Phil M. Landrum, a Georgian who served in Congress for a...


November 23, 1990

Phil M. Landrum, a Georgian who served in Congress for a quarter-century and helped write landmark legislation intended to curb union corruption, died Monday of congestive heart failure at a hospital in Jasper, Ga. He was 83 and lived in Jasper. A Democrat, Mr. Landrum was elected to the House of Representatives from Georgia's 9th Congressional District in 1952 and served until he retired in 1977. Along with Representative Robert P. Griffin, R-Mich., he wrote the 1959 Landrum-Griffin Act, which gave the federal government greater control over union affairs. It ensured secret balloting in union elections, tightened bans on secondary boycotts and provided for financial reports by unions to the secretary of labor, with stiff penalties for willful violations. He was also chairman of the subcommittee on education, responsible for writing the Library Services Act. Included in the act were provisions for the establishment of bookmobile services to rural areas. In Congress he almost always voted against foreign aid and mutual security appropriations and was among Southern congressmen who pledged in 1956 to use "all lawful means" to reverse the Supreme Court's desegregation ruling.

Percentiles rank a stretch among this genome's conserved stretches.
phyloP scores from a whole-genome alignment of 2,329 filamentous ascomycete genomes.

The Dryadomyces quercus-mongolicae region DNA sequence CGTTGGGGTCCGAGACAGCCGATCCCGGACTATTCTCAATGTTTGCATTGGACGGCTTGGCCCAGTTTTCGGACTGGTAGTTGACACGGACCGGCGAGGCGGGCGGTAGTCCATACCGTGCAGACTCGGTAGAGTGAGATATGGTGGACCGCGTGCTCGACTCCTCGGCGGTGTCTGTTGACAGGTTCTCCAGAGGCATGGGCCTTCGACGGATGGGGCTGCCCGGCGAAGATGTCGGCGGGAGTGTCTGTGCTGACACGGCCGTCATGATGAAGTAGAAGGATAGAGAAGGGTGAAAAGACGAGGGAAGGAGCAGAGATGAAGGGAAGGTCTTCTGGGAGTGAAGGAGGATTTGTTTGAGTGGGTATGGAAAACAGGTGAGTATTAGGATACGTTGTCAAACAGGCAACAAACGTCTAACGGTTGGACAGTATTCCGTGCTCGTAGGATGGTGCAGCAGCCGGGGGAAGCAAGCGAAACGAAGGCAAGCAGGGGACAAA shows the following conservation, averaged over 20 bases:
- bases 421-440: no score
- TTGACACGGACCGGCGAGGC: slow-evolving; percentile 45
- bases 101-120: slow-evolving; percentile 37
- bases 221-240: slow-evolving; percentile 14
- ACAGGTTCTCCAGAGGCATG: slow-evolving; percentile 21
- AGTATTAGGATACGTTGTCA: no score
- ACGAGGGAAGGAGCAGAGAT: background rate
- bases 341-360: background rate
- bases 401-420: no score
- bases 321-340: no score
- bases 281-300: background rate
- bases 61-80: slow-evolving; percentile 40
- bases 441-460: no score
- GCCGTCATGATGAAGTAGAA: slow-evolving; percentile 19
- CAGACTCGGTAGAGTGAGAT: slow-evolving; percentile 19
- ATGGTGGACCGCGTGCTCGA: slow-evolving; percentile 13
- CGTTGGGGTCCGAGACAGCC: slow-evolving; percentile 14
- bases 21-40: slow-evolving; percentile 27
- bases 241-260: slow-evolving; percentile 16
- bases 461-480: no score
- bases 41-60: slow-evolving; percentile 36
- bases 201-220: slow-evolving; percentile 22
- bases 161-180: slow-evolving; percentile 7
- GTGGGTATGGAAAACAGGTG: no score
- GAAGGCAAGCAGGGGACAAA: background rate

Robert L. Rabe, 62, a retired assistant chief of the Washington police and an authority on dealing with hostage-takers and other terrorists, died of cancer Nov. 15 at his home in Derwood, Md. He negotiated more than a dozen hostage-takings in the decade before his retirement in 1979. The most dramatic, in 1977, was the release of 134 hostages who had been held by 12 Hanafi Moslems for two days in Washington's City Hall, the Islamic Center and the national headquarters of the Anti-Defamation League of B'nai B'rith. One man was killed and several were injured, including Marion S. Barry Jr., who was then a member of the City Council and later became mayor. Mr. Rabe was a native of New York, a Navy veteran and a 28-year member of the Washington force.

Lien-Sheng Yang, 76, a professor emeritus at Harvard University whose extensive research on Chinese history and Sinology spanned nearly four decades, died a week ago at his home in Arlington, Va. He was the author of several books, including "Money and Credit in China, a Short History."

Baltimore Sun Articles
Please note the green-lined linked article text has been applied commercially without any involvement from our newsroom editors, reporters or any other editorial staff.